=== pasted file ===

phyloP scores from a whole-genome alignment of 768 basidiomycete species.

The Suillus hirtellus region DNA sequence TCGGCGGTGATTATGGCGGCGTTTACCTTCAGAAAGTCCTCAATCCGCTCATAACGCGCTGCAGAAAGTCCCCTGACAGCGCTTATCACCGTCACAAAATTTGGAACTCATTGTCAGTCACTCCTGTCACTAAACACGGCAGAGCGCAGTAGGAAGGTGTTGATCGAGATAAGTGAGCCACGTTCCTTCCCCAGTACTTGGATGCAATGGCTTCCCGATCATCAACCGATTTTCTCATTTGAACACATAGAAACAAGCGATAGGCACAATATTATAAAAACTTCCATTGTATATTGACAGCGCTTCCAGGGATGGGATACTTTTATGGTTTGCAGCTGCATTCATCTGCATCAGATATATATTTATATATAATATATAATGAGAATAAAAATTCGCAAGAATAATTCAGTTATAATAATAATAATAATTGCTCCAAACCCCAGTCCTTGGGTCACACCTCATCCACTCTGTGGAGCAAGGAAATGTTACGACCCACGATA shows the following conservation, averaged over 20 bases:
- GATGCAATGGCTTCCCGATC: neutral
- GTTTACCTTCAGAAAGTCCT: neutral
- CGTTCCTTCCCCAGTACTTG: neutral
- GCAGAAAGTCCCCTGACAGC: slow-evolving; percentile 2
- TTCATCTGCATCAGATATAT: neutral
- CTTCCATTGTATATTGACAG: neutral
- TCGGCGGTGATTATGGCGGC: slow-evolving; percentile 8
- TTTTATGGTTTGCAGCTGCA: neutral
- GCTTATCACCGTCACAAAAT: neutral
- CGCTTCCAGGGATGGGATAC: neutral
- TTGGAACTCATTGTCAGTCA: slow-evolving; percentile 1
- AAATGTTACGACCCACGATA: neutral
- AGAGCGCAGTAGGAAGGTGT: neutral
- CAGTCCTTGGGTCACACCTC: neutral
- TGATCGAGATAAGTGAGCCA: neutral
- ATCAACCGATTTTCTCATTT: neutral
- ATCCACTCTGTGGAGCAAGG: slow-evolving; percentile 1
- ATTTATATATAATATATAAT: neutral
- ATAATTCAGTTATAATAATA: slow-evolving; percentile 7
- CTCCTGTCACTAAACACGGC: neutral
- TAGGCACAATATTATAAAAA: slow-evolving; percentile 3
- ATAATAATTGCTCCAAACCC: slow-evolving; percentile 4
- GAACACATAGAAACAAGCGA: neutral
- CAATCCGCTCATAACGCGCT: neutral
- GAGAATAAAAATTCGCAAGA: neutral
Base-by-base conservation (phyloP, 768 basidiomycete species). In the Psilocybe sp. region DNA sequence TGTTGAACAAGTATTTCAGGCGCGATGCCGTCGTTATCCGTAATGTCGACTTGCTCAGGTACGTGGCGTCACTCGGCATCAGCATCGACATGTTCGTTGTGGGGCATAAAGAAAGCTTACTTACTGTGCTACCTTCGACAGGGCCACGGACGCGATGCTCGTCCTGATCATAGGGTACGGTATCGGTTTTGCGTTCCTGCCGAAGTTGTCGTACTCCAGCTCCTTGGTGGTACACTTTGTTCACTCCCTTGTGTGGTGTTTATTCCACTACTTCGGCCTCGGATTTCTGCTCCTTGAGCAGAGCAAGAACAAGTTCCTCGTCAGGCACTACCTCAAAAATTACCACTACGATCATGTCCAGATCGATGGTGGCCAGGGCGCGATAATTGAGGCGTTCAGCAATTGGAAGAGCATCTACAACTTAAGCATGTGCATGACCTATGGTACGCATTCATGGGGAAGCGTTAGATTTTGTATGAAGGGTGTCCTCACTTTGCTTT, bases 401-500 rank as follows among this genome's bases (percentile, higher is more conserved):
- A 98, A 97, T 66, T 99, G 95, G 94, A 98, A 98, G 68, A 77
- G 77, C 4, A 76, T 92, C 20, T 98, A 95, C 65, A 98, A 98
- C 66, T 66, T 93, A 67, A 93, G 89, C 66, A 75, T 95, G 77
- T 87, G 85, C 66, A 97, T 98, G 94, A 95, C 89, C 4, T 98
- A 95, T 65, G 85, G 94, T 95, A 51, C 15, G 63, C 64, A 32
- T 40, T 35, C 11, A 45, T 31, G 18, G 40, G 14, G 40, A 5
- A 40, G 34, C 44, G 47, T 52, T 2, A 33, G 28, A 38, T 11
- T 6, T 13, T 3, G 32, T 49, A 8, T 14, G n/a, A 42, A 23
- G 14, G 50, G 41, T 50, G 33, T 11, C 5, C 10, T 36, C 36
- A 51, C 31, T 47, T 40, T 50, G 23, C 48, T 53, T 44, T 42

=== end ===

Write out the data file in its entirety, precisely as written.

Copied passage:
phyloP scores from a whole-genome alignment of 768 basidiomycete species.

The Suillus hirtellus region DNA sequence TCGGCGGTGATTATGGCGGCGTTTACCTTCAGAAAGTCCTCAATCCGCTCATAACGCGCTGCAGAAAGTCCCCTGACAGCGCTTATCACCGTCACAAAATTTGGAACTCATTGTCAGTCACTCCTGTCACTAAACACGGCAGAGCGCAGTAGGAAGGTGTTGATCGAGATAAGTGAGCCACGTTCCTTCCCCAGTACTTGGATGCAATGGCTTCCCGATCATCAACCGATTTTCTCATTTGAACACATAGAAACAAGCGATAGGCACAATATTATAAAAACTTCCATTGTATATTGACAGCGCTTCCAGGGATGGGATACTTTTATGGTTTGCAGCTGCATTCATCTGCATCAGATATATATTTATATATAATATATAATGAGAATAAAAATTCGCAAGAATAATTCAGTTATAATAATAATAATAATTGCTCCAAACCCCAGTCCTTGGGTCACACCTCATCCACTCTGTGGAGCAAGGAAATGTTACGACCCACGATA shows the following conservation, averaged over 20 bases:
- GATGCAATGGCTTCCCGATC: neutral
- GTTTACCTTCAGAAAGTCCT: neutral
- CGTTCCTTCCCCAGTACTTG: neutral
- GCAGAAAGTCCCCTGACAGC: slow-evolving; percentile 2
- TTCATCTGCATCAGATATAT: neutral
- CTTCCATTGTATATTGACAG: neutral
- TCGGCGGTGATTATGGCGGC: slow-evolving; percentile 8
- TTTTATGGTTTGCAGCTGCA: neutral
- GCTTATCACCGTCACAAAAT: neutral
- CGCTTCCAGGGATGGGATAC: neutral
- TTGGAACTCATTGTCAGTCA: slow-evolving; percentile 1
- AAATGTTACGACCCACGATA: neutral
- AGAGCGCAGTAGGAAGGTGT: neutral
- CAGTCCTTGGGTCACACCTC: neutral
- TGATCGAGATAAGTGAGCCA: neutral
- ATCAACCGATTTTCTCATTT: neutral
- ATCCACTCTGTGGAGCAAGG: slow-evolving; percentile 1
- ATTTATATATAATATATAAT: neutral
- ATAATTCAGTTATAATAATA: slow-evolving; percentile 7
- CTCCTGTCACTAAACACGGC: neutral
- TAGGCACAATATTATAAAAA: slow-evolving; percentile 3
- ATAATAATTGCTCCAAACCC: slow-evolving; percentile 4
- GAACACATAGAAACAAGCGA: neutral
- CAATCCGCTCATAACGCGCT: neutral
- GAGAATAAAAATTCGCAAGA: neutral
Base-by-base conservation (phyloP, 768 basidiomycete species). In the Psilocybe sp. region DNA sequence TGTTGAACAAGTATTTCAGGCGCGATGCCGTCGTTATCCGTAATGTCGACTTGCTCAGGTACGTGGCGTCACTCGGCATCAGCATCGACATGTTCGTTGTGGGGCATAAAGAAAGCTTACTTACTGTGCTACCTTCGACAGGGCCACGGACGCGATGCTCGTCCTGATCATAGGGTACGGTATCGGTTTTGCGTTCCTGCCGAAGTTGTCGTACTCCAGCTCCTTGGTGGTACACTTTGTTCACTCCCTTGTGTGGTGTTTATTCCACTACTTCGGCCTCGGATTTCTGCTCCTTGAGCAGAGCAAGAACAAGTTCCTCGTCAGGCACTACCTCAAAAATTACCACTACGATCATGTCCAGATCGATGGTGGCCAGGGCGCGATAATTGAGGCGTTCAGCAATTGGAAGAGCATCTACAACTTAAGCATGTGCATGACCTATGGTACGCATTCATGGGGAAGCGTTAGATTTTGTATGAAGGGTGTCCTCACTTTGCTTT, bases 401-500 rank as follows among this genome's bases (percentile, higher is more conserved):
- A 98, A 97, T 66, T 99, G 95, G 94, A 98, A 98, G 68, A 77
- G 77, C 4, A 76, T 92, C 20, T 98, A 95, C 65, A 98, A 98
- C 66, T 66, T 93, A 67, A 93, G 89, C 66, A 75, T 95, G 77
- T 87, G 85, C 66, A 97, T 98, G 94, A 95, C 89, C 4, T 98
- A 95, T 65, G 85, G 94, T 95, A 51, C 15, G 63, C 64, A 32
- T 40, T 35, C 11, A 45, T 31, G 18, G 40, G 14, G 40, A 5
- A 40, G 34, C 44, G 47, T 52, T 2, A 33, G 28, A 38, T 11
- T 6, T 13, T 3, G 32, T 49, A 8, T 14, G n/a, A 42, A 23
- G 14, G 50, G 41, T 50, G 33, T 11, C 5, C 10, T 36, C 36
- A 51, C 31, T 47, T 40, T 50, G 23, C 48, T 53, T 44, T 42